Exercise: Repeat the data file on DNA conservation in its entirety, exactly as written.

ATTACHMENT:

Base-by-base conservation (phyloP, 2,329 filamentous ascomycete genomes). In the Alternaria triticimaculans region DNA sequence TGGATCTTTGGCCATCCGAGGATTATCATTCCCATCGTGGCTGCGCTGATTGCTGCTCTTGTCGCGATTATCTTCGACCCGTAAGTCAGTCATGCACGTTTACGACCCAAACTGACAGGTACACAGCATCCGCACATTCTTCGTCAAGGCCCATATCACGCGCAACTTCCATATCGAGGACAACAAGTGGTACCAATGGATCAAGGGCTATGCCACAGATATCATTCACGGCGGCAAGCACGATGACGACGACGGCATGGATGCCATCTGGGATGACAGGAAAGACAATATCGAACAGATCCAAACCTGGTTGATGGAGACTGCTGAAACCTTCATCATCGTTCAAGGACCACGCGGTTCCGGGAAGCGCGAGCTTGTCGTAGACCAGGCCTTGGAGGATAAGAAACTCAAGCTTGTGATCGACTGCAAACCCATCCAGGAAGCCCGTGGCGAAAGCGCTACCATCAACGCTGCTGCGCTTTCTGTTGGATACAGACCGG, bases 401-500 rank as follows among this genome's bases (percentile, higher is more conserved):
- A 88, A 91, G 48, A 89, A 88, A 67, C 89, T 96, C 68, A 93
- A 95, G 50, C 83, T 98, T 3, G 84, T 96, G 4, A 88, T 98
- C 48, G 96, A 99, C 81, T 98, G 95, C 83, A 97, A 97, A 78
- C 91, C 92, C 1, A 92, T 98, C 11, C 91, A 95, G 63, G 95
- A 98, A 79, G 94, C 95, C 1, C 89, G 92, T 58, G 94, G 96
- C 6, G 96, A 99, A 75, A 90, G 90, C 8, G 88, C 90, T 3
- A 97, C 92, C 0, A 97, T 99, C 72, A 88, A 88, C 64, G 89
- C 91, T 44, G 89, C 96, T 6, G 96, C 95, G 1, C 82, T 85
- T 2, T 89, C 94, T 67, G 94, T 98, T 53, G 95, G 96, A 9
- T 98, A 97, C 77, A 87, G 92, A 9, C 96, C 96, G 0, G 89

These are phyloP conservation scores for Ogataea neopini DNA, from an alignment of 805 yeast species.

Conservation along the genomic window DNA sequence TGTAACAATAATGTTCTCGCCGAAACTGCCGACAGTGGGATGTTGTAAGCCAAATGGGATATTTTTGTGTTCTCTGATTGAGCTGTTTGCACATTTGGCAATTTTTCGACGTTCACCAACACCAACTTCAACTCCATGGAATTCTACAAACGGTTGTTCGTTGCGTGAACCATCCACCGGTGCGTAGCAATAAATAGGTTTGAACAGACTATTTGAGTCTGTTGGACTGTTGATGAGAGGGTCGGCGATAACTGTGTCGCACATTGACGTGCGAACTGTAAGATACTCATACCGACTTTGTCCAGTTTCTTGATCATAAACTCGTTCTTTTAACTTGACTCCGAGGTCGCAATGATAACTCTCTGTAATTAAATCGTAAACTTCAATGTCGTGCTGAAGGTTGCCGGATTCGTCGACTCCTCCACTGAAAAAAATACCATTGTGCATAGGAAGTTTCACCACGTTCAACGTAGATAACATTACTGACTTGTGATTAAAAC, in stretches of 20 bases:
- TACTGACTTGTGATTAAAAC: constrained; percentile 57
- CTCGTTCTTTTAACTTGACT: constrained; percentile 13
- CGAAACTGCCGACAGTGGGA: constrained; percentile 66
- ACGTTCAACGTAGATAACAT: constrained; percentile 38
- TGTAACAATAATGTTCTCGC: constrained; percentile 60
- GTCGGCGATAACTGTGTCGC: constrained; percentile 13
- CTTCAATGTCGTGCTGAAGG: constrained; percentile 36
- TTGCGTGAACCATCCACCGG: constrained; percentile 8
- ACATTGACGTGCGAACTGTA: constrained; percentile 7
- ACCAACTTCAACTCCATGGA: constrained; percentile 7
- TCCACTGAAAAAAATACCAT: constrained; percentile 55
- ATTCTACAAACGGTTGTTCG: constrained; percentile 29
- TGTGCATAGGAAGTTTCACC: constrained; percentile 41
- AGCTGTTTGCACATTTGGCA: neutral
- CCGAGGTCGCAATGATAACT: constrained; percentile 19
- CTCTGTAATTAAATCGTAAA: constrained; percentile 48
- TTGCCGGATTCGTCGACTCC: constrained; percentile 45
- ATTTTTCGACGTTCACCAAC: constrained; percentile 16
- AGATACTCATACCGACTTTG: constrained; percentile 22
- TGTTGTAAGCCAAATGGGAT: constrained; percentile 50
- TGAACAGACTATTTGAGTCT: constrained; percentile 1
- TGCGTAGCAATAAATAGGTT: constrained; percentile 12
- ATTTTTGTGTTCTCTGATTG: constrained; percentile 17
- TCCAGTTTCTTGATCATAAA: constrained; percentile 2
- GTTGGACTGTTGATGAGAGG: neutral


Base-by-base conservation (phyloP, 2,329 filamentous ascomycete genomes). In the Alternaria triticimaculans region DNA sequence TGGATCTTTGGCCATCCGAGGATTATCATTCCCATCGTGGCTGCGCTGATTGCTGCTCTTGTCGCGATTATCTTCGACCCGTAAGTCAGTCATGCACGTTTACGACCCAAACTGACAGGTACACAGCATCCGCACATTCTTCGTCAAGGCCCATATCACGCGCAACTTCCATATCGAGGACAACAAGTGGTACCAATGGATCAAGGGCTATGCCACAGATATCATTCACGGCGGCAAGCACGATGACGACGACGGCATGGATGCCATCTGGGATGACAGGAAAGACAATATCGAACAGATCCAAACCTGGTTGATGGAGACTGCTGAAACCTTCATCATCGTTCAAGGACCACGCGGTTCCGGGAAGCGCGAGCTTGTCGTAGACCAGGCCTTGGAGGATAAGAAACTCAAGCTTGTGATCGACTGCAAACCCATCCAGGAAGCCCGTGGCGAAAGCGCTACCATCAACGCTGCTGCGCTTTCTGTTGGATACAGACCGG, bases 401-500 rank as follows among this genome's bases (percentile, higher is more conserved):
- A 88, A 91, G 48, A 89, A 88, A 67, C 89, T 96, C 68, A 93
- A 95, G 50, C 83, T 98, T 3, G 84, T 96, G 4, A 88, T 98
- C 48, G 96, A 99, C 81, T 98, G 95, C 83, A 97, A 97, A 78
- C 91, C 92, C 1, A 92, T 98, C 11, C 91, A 95, G 63, G 95
- A 98, A 79, G 94, C 95, C 1, C 89, G 92, T 58, G 94, G 96
- C 6, G 96, A 99, A 75, A 90, G 90, C 8, G 88, C 90, T 3
- A 97, C 92, C 0, A 97, T 99, C 72, A 88, A 88, C 64, G 89
- C 91, T 44, G 89, C 96, T 6, G 96, C 95, G 1, C 82, T 85
- T 2, T 89, C 94, T 67, G 94, T 98, T 53, G 95, G 96, A 9
- T 98, A 97, C 77, A 87, G 92, A 9, C 96, C 96, G 0, G 89

These are phyloP conservation scores for Ogataea neopini DNA, from an alignment of 805 yeast species.

Conservation along the genomic window DNA sequence TGTAACAATAATGTTCTCGCCGAAACTGCCGACAGTGGGATGTTGTAAGCCAAATGGGATATTTTTGTGTTCTCTGATTGAGCTGTTTGCACATTTGGCAATTTTTCGACGTTCACCAACACCAACTTCAACTCCATGGAATTCTACAAACGGTTGTTCGTTGCGTGAACCATCCACCGGTGCGTAGCAATAAATAGGTTTGAACAGACTATTTGAGTCTGTTGGACTGTTGATGAGAGGGTCGGCGATAACTGTGTCGCACATTGACGTGCGAACTGTAAGATACTCATACCGACTTTGTCCAGTTTCTTGATCATAAACTCGTTCTTTTAACTTGACTCCGAGGTCGCAATGATAACTCTCTGTAATTAAATCGTAAACTTCAATGTCGTGCTGAAGGTTGCCGGATTCGTCGACTCCTCCACTGAAAAAAATACCATTGTGCATAGGAAGTTTCACCACGTTCAACGTAGATAACATTACTGACTTGTGATTAAAAC, in stretches of 20 bases:
- TACTGACTTGTGATTAAAAC: constrained; percentile 57
- CTCGTTCTTTTAACTTGACT: constrained; percentile 13
- CGAAACTGCCGACAGTGGGA: constrained; percentile 66
- ACGTTCAACGTAGATAACAT: constrained; percentile 38
- TGTAACAATAATGTTCTCGC: constrained; percentile 60
- GTCGGCGATAACTGTGTCGC: constrained; percentile 13
- CTTCAATGTCGTGCTGAAGG: constrained; percentile 36
- TTGCGTGAACCATCCACCGG: constrained; percentile 8
- ACATTGACGTGCGAACTGTA: constrained; percentile 7
- ACCAACTTCAACTCCATGGA: constrained; percentile 7
- TCCACTGAAAAAAATACCAT: constrained; percentile 55
- ATTCTACAAACGGTTGTTCG: constrained; percentile 29
- TGTGCATAGGAAGTTTCACC: constrained; percentile 41
- AGCTGTTTGCACATTTGGCA: neutral
- CCGAGGTCGCAATGATAACT: constrained; percentile 19
- CTCTGTAATTAAATCGTAAA: constrained; percentile 48
- TTGCCGGATTCGTCGACTCC: constrained; percentile 45
- ATTTTTCGACGTTCACCAAC: constrained; percentile 16
- AGATACTCATACCGACTTTG: constrained; percentile 22
- TGTTGTAAGCCAAATGGGAT: constrained; percentile 50
- TGAACAGACTATTTGAGTCT: constrained; percentile 1
- TGCGTAGCAATAAATAGGTT: constrained; percentile 12
- ATTTTTGTGTTCTCTGATTG: constrained; percentile 17
- TCCAGTTTCTTGATCATAAA: constrained; percentile 2
- GTTGGACTGTTGATGAGAGG: neutral